The next in a long line of goals of the season scored by the away team arrived in January 2016. This one was slightly different in nature to the previous couple as it was mostly about the set-up rather than the shot itself. With less than ten minutes remaining Palace and Spurs were locked at 1-1 when Dele Alli decided to intervene. Bringing the ball under control with a deft touch he then turned full circle in the act of flicking it over a flummoxed Mile Jedinak on the edge of the area before volleying it into the corner of the goal with Wayne Hennessey beaten all ends up. Even Mauricio Pochettino joined in with the congratulations. The ease with which he scored this goal masked the technical difficulty and the consummate skill. Suffice to say it won the BBC’s Goal of the Season. 

If Dele Alli is somebody you would expect to perform such a sublime moment, then Andy Carroll would probably not make your top 10 candidates but that didn’t stop the pony-tailed one producing an acrobatic volley that almost defies description. This one was executed at the London Stadium in January 2017. If it had been scored by Marco van Basten or Zlatan Ibrahimovic it would have made more sense. This time West Ham were already 1-0 up when Carroll somehow managed to swivel mid-air and fire his scissor-kick with his left foot and with such power that it had billowed the net before Carroll had come back down to earth.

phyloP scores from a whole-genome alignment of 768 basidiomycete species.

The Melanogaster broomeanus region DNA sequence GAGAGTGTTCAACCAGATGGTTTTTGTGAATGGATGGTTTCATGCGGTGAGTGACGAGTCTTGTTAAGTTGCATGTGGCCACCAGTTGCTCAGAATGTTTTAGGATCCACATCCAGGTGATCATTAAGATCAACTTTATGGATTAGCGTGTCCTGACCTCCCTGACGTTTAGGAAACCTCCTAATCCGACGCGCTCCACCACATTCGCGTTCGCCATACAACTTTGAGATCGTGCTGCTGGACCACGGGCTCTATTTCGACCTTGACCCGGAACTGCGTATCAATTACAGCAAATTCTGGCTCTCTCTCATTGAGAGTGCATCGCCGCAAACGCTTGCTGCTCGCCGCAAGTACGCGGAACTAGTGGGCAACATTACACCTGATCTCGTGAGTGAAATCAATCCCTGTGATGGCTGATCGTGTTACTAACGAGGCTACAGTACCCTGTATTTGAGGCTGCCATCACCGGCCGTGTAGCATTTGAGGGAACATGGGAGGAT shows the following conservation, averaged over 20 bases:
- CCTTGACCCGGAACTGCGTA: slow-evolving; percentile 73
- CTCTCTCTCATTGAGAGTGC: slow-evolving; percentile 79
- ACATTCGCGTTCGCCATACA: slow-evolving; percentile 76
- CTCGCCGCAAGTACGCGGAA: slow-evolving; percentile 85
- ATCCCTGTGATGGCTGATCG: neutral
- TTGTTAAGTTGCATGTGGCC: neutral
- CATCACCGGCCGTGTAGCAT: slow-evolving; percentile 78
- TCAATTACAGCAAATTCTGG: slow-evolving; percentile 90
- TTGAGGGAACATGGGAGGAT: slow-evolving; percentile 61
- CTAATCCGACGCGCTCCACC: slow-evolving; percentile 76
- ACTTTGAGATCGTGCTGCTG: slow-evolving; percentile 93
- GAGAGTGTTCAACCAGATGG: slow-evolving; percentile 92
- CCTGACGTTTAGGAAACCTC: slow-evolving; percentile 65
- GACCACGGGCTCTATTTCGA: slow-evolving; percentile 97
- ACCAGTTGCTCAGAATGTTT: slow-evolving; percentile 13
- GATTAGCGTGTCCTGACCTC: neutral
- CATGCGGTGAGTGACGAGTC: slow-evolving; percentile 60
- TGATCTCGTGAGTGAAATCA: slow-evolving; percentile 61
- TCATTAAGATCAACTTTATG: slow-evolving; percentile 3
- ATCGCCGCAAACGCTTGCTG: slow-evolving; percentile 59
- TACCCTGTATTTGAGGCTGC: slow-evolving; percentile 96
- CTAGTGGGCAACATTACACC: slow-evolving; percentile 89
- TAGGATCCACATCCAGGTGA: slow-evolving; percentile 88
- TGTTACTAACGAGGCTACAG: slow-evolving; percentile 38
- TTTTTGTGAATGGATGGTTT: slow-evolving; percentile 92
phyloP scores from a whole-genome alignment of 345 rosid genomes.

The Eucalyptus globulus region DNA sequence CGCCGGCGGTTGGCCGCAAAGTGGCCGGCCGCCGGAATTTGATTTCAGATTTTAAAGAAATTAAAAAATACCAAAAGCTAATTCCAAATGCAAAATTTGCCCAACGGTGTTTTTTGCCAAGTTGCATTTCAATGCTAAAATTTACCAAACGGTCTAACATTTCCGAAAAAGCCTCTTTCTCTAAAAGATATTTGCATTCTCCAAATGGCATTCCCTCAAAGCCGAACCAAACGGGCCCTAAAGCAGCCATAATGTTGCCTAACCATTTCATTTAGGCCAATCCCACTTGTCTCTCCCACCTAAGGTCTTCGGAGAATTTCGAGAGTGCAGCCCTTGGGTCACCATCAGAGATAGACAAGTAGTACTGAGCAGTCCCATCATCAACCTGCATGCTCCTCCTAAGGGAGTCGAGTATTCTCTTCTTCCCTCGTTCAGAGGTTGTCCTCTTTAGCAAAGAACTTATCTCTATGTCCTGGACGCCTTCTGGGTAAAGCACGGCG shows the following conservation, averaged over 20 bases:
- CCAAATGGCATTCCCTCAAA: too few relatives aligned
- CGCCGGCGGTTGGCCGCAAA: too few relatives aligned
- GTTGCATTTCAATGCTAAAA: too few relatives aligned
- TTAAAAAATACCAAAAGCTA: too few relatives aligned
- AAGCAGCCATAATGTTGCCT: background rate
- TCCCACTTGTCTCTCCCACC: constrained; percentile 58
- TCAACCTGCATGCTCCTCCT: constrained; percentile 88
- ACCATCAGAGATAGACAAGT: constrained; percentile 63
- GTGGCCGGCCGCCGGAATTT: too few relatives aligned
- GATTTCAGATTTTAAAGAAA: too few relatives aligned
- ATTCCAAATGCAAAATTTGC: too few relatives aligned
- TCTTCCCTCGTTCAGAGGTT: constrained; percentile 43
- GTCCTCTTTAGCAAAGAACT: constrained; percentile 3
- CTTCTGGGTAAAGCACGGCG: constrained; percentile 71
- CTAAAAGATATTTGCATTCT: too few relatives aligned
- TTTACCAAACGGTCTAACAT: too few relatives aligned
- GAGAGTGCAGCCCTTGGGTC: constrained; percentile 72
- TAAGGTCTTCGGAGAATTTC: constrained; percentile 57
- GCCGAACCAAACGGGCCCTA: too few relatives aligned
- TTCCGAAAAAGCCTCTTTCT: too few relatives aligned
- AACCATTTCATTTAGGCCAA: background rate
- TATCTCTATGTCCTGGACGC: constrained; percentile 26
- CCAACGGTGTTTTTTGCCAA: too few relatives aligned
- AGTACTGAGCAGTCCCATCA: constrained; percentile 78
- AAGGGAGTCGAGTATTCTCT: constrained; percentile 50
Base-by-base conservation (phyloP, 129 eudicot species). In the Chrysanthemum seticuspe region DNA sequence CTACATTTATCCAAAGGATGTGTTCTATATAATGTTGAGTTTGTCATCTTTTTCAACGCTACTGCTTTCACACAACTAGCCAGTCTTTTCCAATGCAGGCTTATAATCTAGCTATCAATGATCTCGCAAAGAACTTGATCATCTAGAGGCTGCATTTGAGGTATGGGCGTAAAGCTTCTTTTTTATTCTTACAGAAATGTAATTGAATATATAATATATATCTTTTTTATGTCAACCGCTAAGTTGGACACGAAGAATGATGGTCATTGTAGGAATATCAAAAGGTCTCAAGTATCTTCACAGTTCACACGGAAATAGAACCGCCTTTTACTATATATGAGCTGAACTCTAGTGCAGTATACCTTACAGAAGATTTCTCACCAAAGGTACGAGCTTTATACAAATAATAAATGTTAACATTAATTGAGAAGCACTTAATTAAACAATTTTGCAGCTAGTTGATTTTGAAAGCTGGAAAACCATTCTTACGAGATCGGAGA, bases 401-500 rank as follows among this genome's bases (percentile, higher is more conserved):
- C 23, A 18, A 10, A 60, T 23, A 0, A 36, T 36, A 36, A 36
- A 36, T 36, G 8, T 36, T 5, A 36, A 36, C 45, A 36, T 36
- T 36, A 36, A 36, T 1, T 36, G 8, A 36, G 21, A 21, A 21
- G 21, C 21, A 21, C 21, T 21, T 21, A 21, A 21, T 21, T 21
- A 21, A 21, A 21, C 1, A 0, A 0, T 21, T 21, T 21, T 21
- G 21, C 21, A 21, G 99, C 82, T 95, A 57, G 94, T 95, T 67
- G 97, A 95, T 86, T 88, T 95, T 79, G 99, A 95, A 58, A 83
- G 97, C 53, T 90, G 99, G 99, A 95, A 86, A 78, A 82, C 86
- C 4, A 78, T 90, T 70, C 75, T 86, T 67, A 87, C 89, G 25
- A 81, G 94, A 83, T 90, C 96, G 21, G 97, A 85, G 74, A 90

If that was a surprise then another misfiring Hammers striker managed to almost outdo Carroll this season. It could be fair to say that Sebastian Haller did not exactly light up the Premier League after his move from Eintracht Frankfurt in 2019 but he did specialise in the spectacular rather than sheer volume of goals during his 48 appearances. Almost his last shot in anger, and certainly his tenth and last Premier League goal for West Ham, was an acrobatic overhead kick against Palace at the London Stadium. Sounds familiar. Out of nothing he conjured up this flashing strike and then that was pretty much it as he was off to Ajax the following month.

Haller in mid-air c/o claretandhugh

Leaving possibly the best, but certainly the most outrageous, until last. A dark, wet afternoon at The Emirates, 1 January 2017. In the pervading gloom Alexis Sanchez crossed from the left and as the ball was slightly behind the only Arsenal player in the box there was no imminent danger. Unfortunately for Palace that lone striker was Olivier Giroud who had other ideas, pulling back his left leg to make contact with the slightly misplaced cross. In most circumstances the end result of this sort of manoeuvre would be harmless. This time it was altogether different as the ball flew off the Frenchman’s heel into the top corner.